A dinosaur dig in Md.

The Baltimore Sun

The redevelopment of a played-out clay pit in Prince George's County will include an unexpected bonus for paleontologists and school kids: a dinosaur park.

The developer of an industrial park on the site has donated 7 1/2 acres of the 700-acre Muirkirk property for a public dinosaur preserve, complete with ancient tree species and an exposed layer of clay that has yielded up bits of dinosaurs for more than a century.

One of the latest finds - kept quiet for almost a year while the land was transferred to the government and fenced - was the 2-foot-long leg bone of a still-unidentified plant-eater. It's one of the largest and most complete dinosaur bones ever unearthed in Maryland.

"Whatever it turns out to be, we don't already have one. That's very important to us," said Matthew Carrano, curator of dinosaurs at the Smithsonian Institution's National Museum of Natural History. "Even though we know dinosaurs were here in Maryland, it still fairly rare to pull one of these things out."

The bone was discovered last September by amateur paleontologist Michael Styre, 46, a cabinet installer from Laurel who from time to time visits the pit to hunt for fossils.

On this trip, he spotted a small portion of bone protruding from a spot where rain had eroded part of a trail used by trespassing motorbikers. "That led to the rest of it," Styre said. "I started digging it out a little more."

He quickly realized the bone was too big to be excavated safely by an amateur, so he stopped and called Washington, D.C., geologist Peter Kranz, an expert on Maryland dinosaurs. Kranz called the Smithsonian.

Parts of the pit were mined for iron in the 1860s. But around 1900, the owners began mining the clay for tile and later for brick manufacturing. The quality clay eventually ran out, however, and the General Shale Co. produced the last brick in 1990.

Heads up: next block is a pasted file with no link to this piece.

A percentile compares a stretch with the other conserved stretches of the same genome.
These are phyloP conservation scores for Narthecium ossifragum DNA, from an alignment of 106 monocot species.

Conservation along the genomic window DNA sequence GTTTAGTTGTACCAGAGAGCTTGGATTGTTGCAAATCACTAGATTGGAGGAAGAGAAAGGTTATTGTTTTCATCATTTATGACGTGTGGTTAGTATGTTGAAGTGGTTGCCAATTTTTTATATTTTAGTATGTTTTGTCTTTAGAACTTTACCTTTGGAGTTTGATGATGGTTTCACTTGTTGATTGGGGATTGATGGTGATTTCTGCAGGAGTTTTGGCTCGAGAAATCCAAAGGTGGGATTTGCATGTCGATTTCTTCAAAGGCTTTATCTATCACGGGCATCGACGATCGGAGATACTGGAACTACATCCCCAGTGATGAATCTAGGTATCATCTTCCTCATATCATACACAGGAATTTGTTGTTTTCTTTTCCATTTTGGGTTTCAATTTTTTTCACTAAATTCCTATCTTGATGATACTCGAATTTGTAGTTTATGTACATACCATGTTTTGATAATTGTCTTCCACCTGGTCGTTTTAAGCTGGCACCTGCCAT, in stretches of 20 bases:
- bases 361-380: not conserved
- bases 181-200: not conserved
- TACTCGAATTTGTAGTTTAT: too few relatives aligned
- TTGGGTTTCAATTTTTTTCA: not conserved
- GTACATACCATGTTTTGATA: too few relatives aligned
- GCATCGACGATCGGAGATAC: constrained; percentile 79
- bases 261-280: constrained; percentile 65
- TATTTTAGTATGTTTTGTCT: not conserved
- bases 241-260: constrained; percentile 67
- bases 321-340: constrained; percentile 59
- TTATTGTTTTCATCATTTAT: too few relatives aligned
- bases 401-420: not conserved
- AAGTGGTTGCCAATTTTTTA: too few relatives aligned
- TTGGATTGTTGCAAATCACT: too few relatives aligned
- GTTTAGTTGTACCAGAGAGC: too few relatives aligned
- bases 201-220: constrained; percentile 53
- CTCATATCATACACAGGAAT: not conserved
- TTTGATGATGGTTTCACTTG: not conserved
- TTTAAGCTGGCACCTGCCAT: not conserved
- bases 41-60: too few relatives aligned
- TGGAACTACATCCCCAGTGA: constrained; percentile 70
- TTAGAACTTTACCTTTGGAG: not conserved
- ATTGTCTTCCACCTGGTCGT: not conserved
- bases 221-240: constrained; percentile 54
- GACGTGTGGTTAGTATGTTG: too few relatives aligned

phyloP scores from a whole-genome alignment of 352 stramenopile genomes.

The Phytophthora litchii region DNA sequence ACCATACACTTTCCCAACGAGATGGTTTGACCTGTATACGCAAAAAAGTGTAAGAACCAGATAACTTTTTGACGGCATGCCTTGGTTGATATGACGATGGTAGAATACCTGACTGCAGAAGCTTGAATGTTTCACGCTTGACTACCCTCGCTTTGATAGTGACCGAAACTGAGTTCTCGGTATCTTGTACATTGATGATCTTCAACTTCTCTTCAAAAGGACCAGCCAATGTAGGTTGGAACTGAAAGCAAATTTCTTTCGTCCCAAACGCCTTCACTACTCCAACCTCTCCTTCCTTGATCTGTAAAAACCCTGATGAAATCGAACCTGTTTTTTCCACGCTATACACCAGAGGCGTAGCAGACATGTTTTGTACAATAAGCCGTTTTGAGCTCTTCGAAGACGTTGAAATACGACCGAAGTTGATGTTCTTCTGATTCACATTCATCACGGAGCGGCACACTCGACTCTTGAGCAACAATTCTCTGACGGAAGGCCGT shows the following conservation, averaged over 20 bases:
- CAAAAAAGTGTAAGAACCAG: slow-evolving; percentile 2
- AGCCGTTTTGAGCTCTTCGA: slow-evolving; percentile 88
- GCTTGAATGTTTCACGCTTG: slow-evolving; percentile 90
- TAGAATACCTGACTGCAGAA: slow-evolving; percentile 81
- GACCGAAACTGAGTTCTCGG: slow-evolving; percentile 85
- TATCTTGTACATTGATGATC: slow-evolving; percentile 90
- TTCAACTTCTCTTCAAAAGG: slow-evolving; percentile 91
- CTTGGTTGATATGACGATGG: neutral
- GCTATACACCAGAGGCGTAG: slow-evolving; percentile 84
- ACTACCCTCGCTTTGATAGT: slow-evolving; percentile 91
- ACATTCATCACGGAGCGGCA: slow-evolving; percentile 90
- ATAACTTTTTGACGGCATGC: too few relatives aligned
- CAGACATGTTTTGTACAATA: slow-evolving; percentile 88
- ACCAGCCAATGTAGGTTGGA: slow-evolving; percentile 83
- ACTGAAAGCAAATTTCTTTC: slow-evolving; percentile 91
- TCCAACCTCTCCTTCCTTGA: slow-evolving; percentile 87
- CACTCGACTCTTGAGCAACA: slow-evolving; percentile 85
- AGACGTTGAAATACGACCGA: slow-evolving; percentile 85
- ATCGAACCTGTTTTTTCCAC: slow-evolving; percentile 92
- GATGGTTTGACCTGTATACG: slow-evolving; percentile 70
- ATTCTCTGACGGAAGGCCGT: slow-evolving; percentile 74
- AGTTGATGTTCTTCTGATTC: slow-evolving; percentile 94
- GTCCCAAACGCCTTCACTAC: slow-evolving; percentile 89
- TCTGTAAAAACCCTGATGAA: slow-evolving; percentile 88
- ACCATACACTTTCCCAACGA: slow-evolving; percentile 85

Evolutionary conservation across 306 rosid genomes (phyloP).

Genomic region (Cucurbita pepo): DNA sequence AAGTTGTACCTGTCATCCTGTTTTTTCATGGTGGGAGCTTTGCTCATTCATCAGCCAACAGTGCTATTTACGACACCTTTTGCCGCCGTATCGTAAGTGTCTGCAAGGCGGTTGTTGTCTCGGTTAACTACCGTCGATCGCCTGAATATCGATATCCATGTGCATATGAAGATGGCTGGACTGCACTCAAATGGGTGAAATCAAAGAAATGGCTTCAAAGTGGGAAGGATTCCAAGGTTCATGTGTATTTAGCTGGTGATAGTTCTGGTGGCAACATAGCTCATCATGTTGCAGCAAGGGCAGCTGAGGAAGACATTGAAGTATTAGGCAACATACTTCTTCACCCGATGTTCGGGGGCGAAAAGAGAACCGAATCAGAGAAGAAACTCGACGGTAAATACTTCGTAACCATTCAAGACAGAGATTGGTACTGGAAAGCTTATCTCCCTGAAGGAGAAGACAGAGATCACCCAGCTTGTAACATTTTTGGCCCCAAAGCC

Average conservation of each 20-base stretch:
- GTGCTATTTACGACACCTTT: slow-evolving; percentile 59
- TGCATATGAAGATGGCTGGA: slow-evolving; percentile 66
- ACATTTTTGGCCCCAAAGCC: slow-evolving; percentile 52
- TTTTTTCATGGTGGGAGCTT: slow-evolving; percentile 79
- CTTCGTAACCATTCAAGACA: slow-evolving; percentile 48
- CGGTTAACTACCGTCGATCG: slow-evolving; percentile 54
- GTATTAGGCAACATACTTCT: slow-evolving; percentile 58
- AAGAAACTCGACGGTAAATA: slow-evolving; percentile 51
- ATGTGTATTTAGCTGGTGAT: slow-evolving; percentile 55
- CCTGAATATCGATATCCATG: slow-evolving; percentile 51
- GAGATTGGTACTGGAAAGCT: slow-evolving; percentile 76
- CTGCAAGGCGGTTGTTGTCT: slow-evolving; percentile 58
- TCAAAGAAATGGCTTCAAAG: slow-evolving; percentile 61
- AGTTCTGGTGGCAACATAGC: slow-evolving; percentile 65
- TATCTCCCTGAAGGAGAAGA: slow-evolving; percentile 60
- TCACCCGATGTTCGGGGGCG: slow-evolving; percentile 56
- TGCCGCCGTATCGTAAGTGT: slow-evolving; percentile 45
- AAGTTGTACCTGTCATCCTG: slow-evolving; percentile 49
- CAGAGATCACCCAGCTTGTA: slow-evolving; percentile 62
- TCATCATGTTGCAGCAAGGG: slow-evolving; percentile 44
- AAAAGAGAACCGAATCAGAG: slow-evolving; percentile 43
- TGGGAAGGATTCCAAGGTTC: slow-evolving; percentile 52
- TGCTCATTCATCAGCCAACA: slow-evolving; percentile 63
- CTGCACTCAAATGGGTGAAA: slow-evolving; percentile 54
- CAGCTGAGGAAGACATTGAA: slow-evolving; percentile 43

The land was sold in 2005 to Jackson-Shaw, a Dallas development company with offices in Lanham. Tom Aylward, its vice president for development, said the company is installing a road, water and sewer lines, and has begun the first of 11 planned light industrial buildings.

Eventually, the project will include a retail area and a business park. In July, the company transferred the wedge of land that includes the dinosaur deposits to the Maryland-National Capital Park and Planning Commission.

Jackson-Shaw plans parking for a few cars and a school bus, with seating, protective fencing and walkways to provide safe public access to the area. Aylward said the landscaping will include living descendants of plants that grew there in the time of the dinosaurs.

"You'll pass a grove planted with ginkgoes and ferns ... prehistoric plants that are alive today and in the fossil record," he said. Aylward expects his company will spend about $125,000 at the site. Public access might be possible by next spring, but it will be 2009 before the park is completed.

"It's the right thing to do; it's kind of exciting," said Aylward, who took his wife and daughter last year to watch the dinosaur bone excavated from the clay.

"This is something somebody else might have bulldozed right through," he said at the time. But the company conferred with paleontologists and became convinced of the value of preserving the exposure for study and education. "It gives them something to work on for 75 or 100 years," he said.

The Park and Planning Commission, which owns some wooded land adjacent to the site, has $250,000 allocated for future development and educational programs there but has no firm plans yet, said park planning supervisor Charles Montrie.

"We appreciate Jackson-Shaw working with us for the preservation of the resource," he said. "He [Aylward] was under no obligation to do anything."